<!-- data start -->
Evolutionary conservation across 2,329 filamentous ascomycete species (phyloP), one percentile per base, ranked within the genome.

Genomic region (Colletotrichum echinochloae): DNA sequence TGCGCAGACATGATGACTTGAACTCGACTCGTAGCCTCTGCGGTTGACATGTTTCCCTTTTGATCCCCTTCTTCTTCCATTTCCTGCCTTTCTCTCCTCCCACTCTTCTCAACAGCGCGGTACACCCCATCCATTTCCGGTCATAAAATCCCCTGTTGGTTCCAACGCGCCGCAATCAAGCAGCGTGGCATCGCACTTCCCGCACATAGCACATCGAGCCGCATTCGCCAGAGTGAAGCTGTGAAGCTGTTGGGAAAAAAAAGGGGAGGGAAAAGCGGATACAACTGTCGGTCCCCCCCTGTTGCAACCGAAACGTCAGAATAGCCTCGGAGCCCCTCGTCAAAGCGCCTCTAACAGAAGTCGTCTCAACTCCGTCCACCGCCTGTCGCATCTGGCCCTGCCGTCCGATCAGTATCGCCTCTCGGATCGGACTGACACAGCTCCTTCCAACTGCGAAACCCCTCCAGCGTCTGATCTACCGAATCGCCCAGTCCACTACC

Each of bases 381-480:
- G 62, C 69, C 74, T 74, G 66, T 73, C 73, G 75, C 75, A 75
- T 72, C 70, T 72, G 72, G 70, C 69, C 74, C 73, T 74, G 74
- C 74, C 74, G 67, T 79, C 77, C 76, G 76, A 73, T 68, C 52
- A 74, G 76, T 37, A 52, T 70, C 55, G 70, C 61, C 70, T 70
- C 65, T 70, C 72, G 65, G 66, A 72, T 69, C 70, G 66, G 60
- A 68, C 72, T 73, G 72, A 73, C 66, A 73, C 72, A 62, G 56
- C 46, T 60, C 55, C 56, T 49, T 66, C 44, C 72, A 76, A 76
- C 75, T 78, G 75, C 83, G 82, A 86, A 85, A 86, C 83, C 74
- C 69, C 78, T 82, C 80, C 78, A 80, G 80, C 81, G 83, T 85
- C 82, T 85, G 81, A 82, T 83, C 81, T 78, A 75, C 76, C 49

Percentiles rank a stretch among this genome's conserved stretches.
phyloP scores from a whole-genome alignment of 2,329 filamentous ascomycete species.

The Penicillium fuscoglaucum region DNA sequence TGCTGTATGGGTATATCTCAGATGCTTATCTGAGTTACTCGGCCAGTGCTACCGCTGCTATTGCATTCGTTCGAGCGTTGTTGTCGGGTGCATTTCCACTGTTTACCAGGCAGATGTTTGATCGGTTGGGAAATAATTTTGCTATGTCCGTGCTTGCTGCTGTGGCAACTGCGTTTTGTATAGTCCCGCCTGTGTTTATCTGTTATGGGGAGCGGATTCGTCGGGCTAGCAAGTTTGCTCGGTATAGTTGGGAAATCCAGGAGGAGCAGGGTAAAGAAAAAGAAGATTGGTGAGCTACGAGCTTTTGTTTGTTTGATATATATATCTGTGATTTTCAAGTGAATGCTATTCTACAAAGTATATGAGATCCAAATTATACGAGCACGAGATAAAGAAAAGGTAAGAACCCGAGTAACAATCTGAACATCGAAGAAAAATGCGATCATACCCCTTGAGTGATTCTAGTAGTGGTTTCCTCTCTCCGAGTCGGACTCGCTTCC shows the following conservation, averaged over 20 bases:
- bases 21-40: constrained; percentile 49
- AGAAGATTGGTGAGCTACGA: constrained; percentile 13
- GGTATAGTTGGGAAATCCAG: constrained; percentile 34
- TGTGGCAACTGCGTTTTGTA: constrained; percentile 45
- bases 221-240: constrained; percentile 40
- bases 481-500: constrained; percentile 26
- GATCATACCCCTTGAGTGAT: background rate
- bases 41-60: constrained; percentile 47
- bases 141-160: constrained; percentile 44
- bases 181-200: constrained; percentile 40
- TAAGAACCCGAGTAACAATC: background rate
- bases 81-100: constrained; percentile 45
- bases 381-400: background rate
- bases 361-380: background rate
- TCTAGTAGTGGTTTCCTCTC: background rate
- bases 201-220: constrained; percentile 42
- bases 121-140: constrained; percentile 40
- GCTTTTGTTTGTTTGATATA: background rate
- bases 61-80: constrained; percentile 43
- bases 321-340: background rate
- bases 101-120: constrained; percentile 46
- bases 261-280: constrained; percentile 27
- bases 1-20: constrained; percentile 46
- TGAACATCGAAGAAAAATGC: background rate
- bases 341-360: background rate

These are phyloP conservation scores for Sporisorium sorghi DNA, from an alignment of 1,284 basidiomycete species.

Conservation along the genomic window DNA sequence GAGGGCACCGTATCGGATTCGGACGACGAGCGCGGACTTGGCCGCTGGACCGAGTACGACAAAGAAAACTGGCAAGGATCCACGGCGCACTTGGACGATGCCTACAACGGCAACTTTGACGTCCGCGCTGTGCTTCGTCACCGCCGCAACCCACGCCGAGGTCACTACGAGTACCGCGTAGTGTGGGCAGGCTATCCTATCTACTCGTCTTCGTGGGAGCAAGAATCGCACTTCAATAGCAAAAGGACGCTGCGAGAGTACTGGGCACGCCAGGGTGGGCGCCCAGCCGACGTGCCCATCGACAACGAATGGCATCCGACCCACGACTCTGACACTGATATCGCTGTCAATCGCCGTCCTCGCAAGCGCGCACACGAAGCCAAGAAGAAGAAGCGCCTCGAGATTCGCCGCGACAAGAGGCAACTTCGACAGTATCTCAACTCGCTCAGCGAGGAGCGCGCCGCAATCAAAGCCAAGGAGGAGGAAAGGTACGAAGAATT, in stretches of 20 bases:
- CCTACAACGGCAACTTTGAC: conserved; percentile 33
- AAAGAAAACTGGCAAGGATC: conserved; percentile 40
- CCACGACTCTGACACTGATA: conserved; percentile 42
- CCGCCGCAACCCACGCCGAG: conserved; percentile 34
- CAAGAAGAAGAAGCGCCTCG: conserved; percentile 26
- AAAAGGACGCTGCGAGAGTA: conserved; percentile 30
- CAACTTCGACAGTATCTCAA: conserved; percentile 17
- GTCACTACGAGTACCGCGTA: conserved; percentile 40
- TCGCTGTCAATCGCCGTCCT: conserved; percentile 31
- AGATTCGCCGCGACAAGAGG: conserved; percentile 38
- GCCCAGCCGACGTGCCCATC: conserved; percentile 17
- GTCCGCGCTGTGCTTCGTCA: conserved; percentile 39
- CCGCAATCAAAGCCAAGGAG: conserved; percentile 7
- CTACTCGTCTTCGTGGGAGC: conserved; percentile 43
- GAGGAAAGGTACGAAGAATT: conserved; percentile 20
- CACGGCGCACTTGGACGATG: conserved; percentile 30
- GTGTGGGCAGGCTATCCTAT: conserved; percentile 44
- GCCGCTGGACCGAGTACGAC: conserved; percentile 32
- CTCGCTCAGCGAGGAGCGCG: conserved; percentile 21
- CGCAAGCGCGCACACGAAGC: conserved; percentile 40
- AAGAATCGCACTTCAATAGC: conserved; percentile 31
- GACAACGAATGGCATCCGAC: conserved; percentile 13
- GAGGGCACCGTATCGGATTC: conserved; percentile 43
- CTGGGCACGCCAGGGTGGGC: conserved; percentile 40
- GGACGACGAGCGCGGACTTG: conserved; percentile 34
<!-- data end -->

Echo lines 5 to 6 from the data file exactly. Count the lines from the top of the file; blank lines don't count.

- T 72, C 70, T 72, G 72, G 70, C 69, C 74, C 73, T 74, G 74
- C 74, C 74, G 67, T 79, C 77, C 76, G 76, A 73, T 68, C 52